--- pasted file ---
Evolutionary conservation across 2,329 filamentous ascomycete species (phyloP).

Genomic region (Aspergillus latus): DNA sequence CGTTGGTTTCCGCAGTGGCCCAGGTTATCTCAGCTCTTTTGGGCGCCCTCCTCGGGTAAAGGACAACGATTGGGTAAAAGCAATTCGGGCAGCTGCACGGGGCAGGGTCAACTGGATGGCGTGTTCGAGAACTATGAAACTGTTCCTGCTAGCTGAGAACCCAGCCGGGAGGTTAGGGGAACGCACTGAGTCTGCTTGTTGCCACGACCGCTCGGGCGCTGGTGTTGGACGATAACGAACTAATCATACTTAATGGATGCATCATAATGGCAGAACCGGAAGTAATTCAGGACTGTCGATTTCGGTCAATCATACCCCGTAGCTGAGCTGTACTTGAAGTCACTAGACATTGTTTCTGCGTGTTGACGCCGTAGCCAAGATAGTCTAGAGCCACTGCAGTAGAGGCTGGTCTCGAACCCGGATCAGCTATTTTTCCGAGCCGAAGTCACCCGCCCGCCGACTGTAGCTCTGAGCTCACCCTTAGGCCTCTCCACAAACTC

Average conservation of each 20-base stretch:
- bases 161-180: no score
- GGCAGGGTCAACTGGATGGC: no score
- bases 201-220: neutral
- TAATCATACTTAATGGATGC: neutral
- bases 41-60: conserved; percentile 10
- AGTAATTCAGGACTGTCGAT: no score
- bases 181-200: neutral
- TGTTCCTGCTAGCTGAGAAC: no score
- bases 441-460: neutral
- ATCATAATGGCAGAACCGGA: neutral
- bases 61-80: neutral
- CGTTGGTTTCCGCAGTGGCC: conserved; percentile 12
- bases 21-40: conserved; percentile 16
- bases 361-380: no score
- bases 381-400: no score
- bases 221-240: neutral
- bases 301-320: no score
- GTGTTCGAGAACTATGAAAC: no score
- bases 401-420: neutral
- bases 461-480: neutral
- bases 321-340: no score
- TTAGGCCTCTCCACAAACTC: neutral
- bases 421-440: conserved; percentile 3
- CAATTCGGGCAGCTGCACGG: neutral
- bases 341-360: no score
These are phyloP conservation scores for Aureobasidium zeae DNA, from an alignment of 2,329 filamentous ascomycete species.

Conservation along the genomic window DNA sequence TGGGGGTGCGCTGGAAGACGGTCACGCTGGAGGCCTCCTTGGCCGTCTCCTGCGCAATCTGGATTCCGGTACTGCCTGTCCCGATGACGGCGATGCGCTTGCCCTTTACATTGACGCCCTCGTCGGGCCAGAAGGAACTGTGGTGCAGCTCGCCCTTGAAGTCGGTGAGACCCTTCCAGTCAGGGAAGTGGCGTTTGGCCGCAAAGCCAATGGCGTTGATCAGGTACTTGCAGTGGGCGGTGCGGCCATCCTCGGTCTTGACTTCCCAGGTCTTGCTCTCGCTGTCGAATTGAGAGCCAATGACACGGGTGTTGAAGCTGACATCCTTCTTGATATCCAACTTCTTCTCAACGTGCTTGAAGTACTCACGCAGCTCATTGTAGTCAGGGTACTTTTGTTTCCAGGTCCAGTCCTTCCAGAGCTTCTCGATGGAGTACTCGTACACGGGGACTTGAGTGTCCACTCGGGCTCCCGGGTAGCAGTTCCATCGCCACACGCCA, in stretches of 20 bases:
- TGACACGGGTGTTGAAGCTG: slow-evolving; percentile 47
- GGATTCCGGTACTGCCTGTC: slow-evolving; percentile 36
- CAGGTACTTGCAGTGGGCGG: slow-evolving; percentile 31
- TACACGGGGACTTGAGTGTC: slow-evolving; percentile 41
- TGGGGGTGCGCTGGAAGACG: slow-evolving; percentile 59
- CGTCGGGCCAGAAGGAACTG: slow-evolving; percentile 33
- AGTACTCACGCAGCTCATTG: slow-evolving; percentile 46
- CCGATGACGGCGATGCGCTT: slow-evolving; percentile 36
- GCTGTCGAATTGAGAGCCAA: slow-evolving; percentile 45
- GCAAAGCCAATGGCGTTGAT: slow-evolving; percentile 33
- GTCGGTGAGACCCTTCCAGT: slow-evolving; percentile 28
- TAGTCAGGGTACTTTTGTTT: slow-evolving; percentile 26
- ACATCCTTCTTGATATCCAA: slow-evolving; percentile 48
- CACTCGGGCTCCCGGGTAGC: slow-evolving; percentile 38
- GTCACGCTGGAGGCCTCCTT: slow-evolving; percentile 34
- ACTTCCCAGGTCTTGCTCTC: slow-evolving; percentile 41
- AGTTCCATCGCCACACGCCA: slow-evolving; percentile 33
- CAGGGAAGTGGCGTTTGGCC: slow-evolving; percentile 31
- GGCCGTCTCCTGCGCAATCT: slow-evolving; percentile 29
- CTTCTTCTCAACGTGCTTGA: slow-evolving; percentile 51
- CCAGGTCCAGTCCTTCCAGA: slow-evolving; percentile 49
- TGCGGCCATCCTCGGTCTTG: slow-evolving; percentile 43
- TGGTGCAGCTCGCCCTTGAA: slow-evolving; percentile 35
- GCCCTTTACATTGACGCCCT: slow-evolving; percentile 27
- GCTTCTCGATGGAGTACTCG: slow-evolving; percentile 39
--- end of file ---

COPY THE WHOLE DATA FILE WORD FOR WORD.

Evolutionary conservation across 2,329 filamentous ascomycete species (phyloP).

Genomic region (Aspergillus latus): DNA sequence CGTTGGTTTCCGCAGTGGCCCAGGTTATCTCAGCTCTTTTGGGCGCCCTCCTCGGGTAAAGGACAACGATTGGGTAAAAGCAATTCGGGCAGCTGCACGGGGCAGGGTCAACTGGATGGCGTGTTCGAGAACTATGAAACTGTTCCTGCTAGCTGAGAACCCAGCCGGGAGGTTAGGGGAACGCACTGAGTCTGCTTGTTGCCACGACCGCTCGGGCGCTGGTGTTGGACGATAACGAACTAATCATACTTAATGGATGCATCATAATGGCAGAACCGGAAGTAATTCAGGACTGTCGATTTCGGTCAATCATACCCCGTAGCTGAGCTGTACTTGAAGTCACTAGACATTGTTTCTGCGTGTTGACGCCGTAGCCAAGATAGTCTAGAGCCACTGCAGTAGAGGCTGGTCTCGAACCCGGATCAGCTATTTTTCCGAGCCGAAGTCACCCGCCCGCCGACTGTAGCTCTGAGCTCACCCTTAGGCCTCTCCACAAACTC

Average conservation of each 20-base stretch:
- bases 161-180: no score
- GGCAGGGTCAACTGGATGGC: no score
- bases 201-220: neutral
- TAATCATACTTAATGGATGC: neutral
- bases 41-60: conserved; percentile 10
- AGTAATTCAGGACTGTCGAT: no score
- bases 181-200: neutral
- TGTTCCTGCTAGCTGAGAAC: no score
- bases 441-460: neutral
- ATCATAATGGCAGAACCGGA: neutral
- bases 61-80: neutral
- CGTTGGTTTCCGCAGTGGCC: conserved; percentile 12
- bases 21-40: conserved; percentile 16
- bases 361-380: no score
- bases 381-400: no score
- bases 221-240: neutral
- bases 301-320: no score
- GTGTTCGAGAACTATGAAAC: no score
- bases 401-420: neutral
- bases 461-480: neutral
- bases 321-340: no score
- TTAGGCCTCTCCACAAACTC: neutral
- bases 421-440: conserved; percentile 3
- CAATTCGGGCAGCTGCACGG: neutral
- bases 341-360: no score
These are phyloP conservation scores for Aureobasidium zeae DNA, from an alignment of 2,329 filamentous ascomycete species.

Conservation along the genomic window DNA sequence TGGGGGTGCGCTGGAAGACGGTCACGCTGGAGGCCTCCTTGGCCGTCTCCTGCGCAATCTGGATTCCGGTACTGCCTGTCCCGATGACGGCGATGCGCTTGCCCTTTACATTGACGCCCTCGTCGGGCCAGAAGGAACTGTGGTGCAGCTCGCCCTTGAAGTCGGTGAGACCCTTCCAGTCAGGGAAGTGGCGTTTGGCCGCAAAGCCAATGGCGTTGATCAGGTACTTGCAGTGGGCGGTGCGGCCATCCTCGGTCTTGACTTCCCAGGTCTTGCTCTCGCTGTCGAATTGAGAGCCAATGACACGGGTGTTGAAGCTGACATCCTTCTTGATATCCAACTTCTTCTCAACGTGCTTGAAGTACTCACGCAGCTCATTGTAGTCAGGGTACTTTTGTTTCCAGGTCCAGTCCTTCCAGAGCTTCTCGATGGAGTACTCGTACACGGGGACTTGAGTGTCCACTCGGGCTCCCGGGTAGCAGTTCCATCGCCACACGCCA, in stretches of 20 bases:
- TGACACGGGTGTTGAAGCTG: slow-evolving; percentile 47
- GGATTCCGGTACTGCCTGTC: slow-evolving; percentile 36
- CAGGTACTTGCAGTGGGCGG: slow-evolving; percentile 31
- TACACGGGGACTTGAGTGTC: slow-evolving; percentile 41
- TGGGGGTGCGCTGGAAGACG: slow-evolving; percentile 59
- CGTCGGGCCAGAAGGAACTG: slow-evolving; percentile 33
- AGTACTCACGCAGCTCATTG: slow-evolving; percentile 46
- CCGATGACGGCGATGCGCTT: slow-evolving; percentile 36
- GCTGTCGAATTGAGAGCCAA: slow-evolving; percentile 45
- GCAAAGCCAATGGCGTTGAT: slow-evolving; percentile 33
- GTCGGTGAGACCCTTCCAGT: slow-evolving; percentile 28
- TAGTCAGGGTACTTTTGTTT: slow-evolving; percentile 26
- ACATCCTTCTTGATATCCAA: slow-evolving; percentile 48
- CACTCGGGCTCCCGGGTAGC: slow-evolving; percentile 38
- GTCACGCTGGAGGCCTCCTT: slow-evolving; percentile 34
- ACTTCCCAGGTCTTGCTCTC: slow-evolving; percentile 41
- AGTTCCATCGCCACACGCCA: slow-evolving; percentile 33
- CAGGGAAGTGGCGTTTGGCC: slow-evolving; percentile 31
- GGCCGTCTCCTGCGCAATCT: slow-evolving; percentile 29
- CTTCTTCTCAACGTGCTTGA: slow-evolving; percentile 51
- CCAGGTCCAGTCCTTCCAGA: slow-evolving; percentile 49
- TGCGGCCATCCTCGGTCTTG: slow-evolving; percentile 43
- TGGTGCAGCTCGCCCTTGAA: slow-evolving; percentile 35
- GCCCTTTACATTGACGCCCT: slow-evolving; percentile 27
- GCTTCTCGATGGAGTACTCG: slow-evolving; percentile 39